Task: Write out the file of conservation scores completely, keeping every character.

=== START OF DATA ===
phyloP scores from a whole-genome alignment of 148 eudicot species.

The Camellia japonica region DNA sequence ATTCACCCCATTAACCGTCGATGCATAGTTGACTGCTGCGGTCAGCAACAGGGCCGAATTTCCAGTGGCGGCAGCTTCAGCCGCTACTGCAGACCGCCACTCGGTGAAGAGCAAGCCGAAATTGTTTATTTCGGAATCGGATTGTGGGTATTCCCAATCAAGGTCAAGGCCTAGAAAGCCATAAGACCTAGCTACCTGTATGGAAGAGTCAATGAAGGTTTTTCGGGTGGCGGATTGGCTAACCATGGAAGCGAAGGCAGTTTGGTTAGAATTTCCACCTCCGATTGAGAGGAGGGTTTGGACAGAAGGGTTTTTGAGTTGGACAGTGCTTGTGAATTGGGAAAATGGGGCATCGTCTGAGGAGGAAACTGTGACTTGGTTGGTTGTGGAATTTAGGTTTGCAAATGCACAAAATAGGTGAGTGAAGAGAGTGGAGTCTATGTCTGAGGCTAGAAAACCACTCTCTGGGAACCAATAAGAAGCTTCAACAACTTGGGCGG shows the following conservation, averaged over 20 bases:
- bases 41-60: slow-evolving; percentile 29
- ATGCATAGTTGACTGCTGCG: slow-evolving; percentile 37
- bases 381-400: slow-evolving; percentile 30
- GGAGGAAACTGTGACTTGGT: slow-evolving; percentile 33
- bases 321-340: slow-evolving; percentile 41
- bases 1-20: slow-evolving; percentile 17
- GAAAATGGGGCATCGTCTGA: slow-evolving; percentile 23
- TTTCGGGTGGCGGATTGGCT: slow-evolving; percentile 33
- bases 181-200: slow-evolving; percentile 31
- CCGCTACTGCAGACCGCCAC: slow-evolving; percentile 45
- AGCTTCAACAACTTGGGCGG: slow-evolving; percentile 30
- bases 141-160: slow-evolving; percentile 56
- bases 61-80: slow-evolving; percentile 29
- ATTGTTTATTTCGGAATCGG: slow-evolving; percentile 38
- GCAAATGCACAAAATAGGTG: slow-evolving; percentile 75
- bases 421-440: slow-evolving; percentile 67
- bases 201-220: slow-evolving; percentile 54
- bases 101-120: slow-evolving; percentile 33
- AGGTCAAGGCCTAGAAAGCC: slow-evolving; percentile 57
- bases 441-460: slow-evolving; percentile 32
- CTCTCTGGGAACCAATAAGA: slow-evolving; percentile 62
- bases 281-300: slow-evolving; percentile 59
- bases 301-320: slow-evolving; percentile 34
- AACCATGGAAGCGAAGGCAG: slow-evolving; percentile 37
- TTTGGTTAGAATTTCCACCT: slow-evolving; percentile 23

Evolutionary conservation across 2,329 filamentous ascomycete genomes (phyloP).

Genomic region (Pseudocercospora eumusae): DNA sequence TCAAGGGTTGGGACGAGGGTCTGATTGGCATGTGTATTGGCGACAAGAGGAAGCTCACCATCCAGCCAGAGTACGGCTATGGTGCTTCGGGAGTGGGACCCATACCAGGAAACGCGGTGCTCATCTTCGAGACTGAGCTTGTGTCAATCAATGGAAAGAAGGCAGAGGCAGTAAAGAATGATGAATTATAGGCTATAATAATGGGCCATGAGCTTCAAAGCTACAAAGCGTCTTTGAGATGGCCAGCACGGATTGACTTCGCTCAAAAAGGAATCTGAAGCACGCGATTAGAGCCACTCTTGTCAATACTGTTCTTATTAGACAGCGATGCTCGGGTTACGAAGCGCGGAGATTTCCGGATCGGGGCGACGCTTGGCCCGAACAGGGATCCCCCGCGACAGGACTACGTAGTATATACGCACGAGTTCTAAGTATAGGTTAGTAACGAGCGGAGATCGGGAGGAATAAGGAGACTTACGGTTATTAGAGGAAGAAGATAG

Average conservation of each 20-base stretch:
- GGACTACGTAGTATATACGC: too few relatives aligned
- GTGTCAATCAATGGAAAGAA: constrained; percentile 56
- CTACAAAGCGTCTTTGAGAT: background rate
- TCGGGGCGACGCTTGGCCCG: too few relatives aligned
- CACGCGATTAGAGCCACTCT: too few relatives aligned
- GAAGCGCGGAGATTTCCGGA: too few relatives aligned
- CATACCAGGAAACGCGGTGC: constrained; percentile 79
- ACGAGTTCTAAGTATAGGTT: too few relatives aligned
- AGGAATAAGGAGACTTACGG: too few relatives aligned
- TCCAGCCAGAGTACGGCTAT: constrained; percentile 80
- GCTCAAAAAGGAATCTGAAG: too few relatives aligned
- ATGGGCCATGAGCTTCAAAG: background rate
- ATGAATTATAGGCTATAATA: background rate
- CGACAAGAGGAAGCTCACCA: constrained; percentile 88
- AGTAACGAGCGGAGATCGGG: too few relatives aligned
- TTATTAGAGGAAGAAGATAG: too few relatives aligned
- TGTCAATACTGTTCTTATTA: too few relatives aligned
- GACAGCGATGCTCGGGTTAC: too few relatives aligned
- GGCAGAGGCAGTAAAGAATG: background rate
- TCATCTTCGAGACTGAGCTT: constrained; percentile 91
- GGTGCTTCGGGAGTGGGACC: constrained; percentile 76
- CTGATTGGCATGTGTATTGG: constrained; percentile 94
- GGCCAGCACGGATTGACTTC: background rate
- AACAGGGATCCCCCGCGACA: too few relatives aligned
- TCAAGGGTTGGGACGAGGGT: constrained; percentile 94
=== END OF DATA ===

phyloP scores from a whole-genome alignment of 148 eudicot species.

The Camellia japonica region DNA sequence ATTCACCCCATTAACCGTCGATGCATAGTTGACTGCTGCGGTCAGCAACAGGGCCGAATTTCCAGTGGCGGCAGCTTCAGCCGCTACTGCAGACCGCCACTCGGTGAAGAGCAAGCCGAAATTGTTTATTTCGGAATCGGATTGTGGGTATTCCCAATCAAGGTCAAGGCCTAGAAAGCCATAAGACCTAGCTACCTGTATGGAAGAGTCAATGAAGGTTTTTCGGGTGGCGGATTGGCTAACCATGGAAGCGAAGGCAGTTTGGTTAGAATTTCCACCTCCGATTGAGAGGAGGGTTTGGACAGAAGGGTTTTTGAGTTGGACAGTGCTTGTGAATTGGGAAAATGGGGCATCGTCTGAGGAGGAAACTGTGACTTGGTTGGTTGTGGAATTTAGGTTTGCAAATGCACAAAATAGGTGAGTGAAGAGAGTGGAGTCTATGTCTGAGGCTAGAAAACCACTCTCTGGGAACCAATAAGAAGCTTCAACAACTTGGGCGG shows the following conservation, averaged over 20 bases:
- bases 41-60: slow-evolving; percentile 29
- ATGCATAGTTGACTGCTGCG: slow-evolving; percentile 37
- bases 381-400: slow-evolving; percentile 30
- GGAGGAAACTGTGACTTGGT: slow-evolving; percentile 33
- bases 321-340: slow-evolving; percentile 41
- bases 1-20: slow-evolving; percentile 17
- GAAAATGGGGCATCGTCTGA: slow-evolving; percentile 23
- TTTCGGGTGGCGGATTGGCT: slow-evolving; percentile 33
- bases 181-200: slow-evolving; percentile 31
- CCGCTACTGCAGACCGCCAC: slow-evolving; percentile 45
- AGCTTCAACAACTTGGGCGG: slow-evolving; percentile 30
- bases 141-160: slow-evolving; percentile 56
- bases 61-80: slow-evolving; percentile 29
- ATTGTTTATTTCGGAATCGG: slow-evolving; percentile 38
- GCAAATGCACAAAATAGGTG: slow-evolving; percentile 75
- bases 421-440: slow-evolving; percentile 67
- bases 201-220: slow-evolving; percentile 54
- bases 101-120: slow-evolving; percentile 33
- AGGTCAAGGCCTAGAAAGCC: slow-evolving; percentile 57
- bases 441-460: slow-evolving; percentile 32
- CTCTCTGGGAACCAATAAGA: slow-evolving; percentile 62
- bases 281-300: slow-evolving; percentile 59
- bases 301-320: slow-evolving; percentile 34
- AACCATGGAAGCGAAGGCAG: slow-evolving; percentile 37
- TTTGGTTAGAATTTCCACCT: slow-evolving; percentile 23

Evolutionary conservation across 2,329 filamentous ascomycete genomes (phyloP).

Genomic region (Pseudocercospora eumusae): DNA sequence TCAAGGGTTGGGACGAGGGTCTGATTGGCATGTGTATTGGCGACAAGAGGAAGCTCACCATCCAGCCAGAGTACGGCTATGGTGCTTCGGGAGTGGGACCCATACCAGGAAACGCGGTGCTCATCTTCGAGACTGAGCTTGTGTCAATCAATGGAAAGAAGGCAGAGGCAGTAAAGAATGATGAATTATAGGCTATAATAATGGGCCATGAGCTTCAAAGCTACAAAGCGTCTTTGAGATGGCCAGCACGGATTGACTTCGCTCAAAAAGGAATCTGAAGCACGCGATTAGAGCCACTCTTGTCAATACTGTTCTTATTAGACAGCGATGCTCGGGTTACGAAGCGCGGAGATTTCCGGATCGGGGCGACGCTTGGCCCGAACAGGGATCCCCCGCGACAGGACTACGTAGTATATACGCACGAGTTCTAAGTATAGGTTAGTAACGAGCGGAGATCGGGAGGAATAAGGAGACTTACGGTTATTAGAGGAAGAAGATAG

Average conservation of each 20-base stretch:
- GGACTACGTAGTATATACGC: too few relatives aligned
- GTGTCAATCAATGGAAAGAA: constrained; percentile 56
- CTACAAAGCGTCTTTGAGAT: background rate
- TCGGGGCGACGCTTGGCCCG: too few relatives aligned
- CACGCGATTAGAGCCACTCT: too few relatives aligned
- GAAGCGCGGAGATTTCCGGA: too few relatives aligned
- CATACCAGGAAACGCGGTGC: constrained; percentile 79
- ACGAGTTCTAAGTATAGGTT: too few relatives aligned
- AGGAATAAGGAGACTTACGG: too few relatives aligned
- TCCAGCCAGAGTACGGCTAT: constrained; percentile 80
- GCTCAAAAAGGAATCTGAAG: too few relatives aligned
- ATGGGCCATGAGCTTCAAAG: background rate
- ATGAATTATAGGCTATAATA: background rate
- CGACAAGAGGAAGCTCACCA: constrained; percentile 88
- AGTAACGAGCGGAGATCGGG: too few relatives aligned
- TTATTAGAGGAAGAAGATAG: too few relatives aligned
- TGTCAATACTGTTCTTATTA: too few relatives aligned
- GACAGCGATGCTCGGGTTAC: too few relatives aligned
- GGCAGAGGCAGTAAAGAATG: background rate
- TCATCTTCGAGACTGAGCTT: constrained; percentile 91
- GGTGCTTCGGGAGTGGGACC: constrained; percentile 76
- CTGATTGGCATGTGTATTGG: constrained; percentile 94
- GGCCAGCACGGATTGACTTC: background rate
- AACAGGGATCCCCCGCGACA: too few relatives aligned
- TCAAGGGTTGGGACGAGGGT: constrained; percentile 94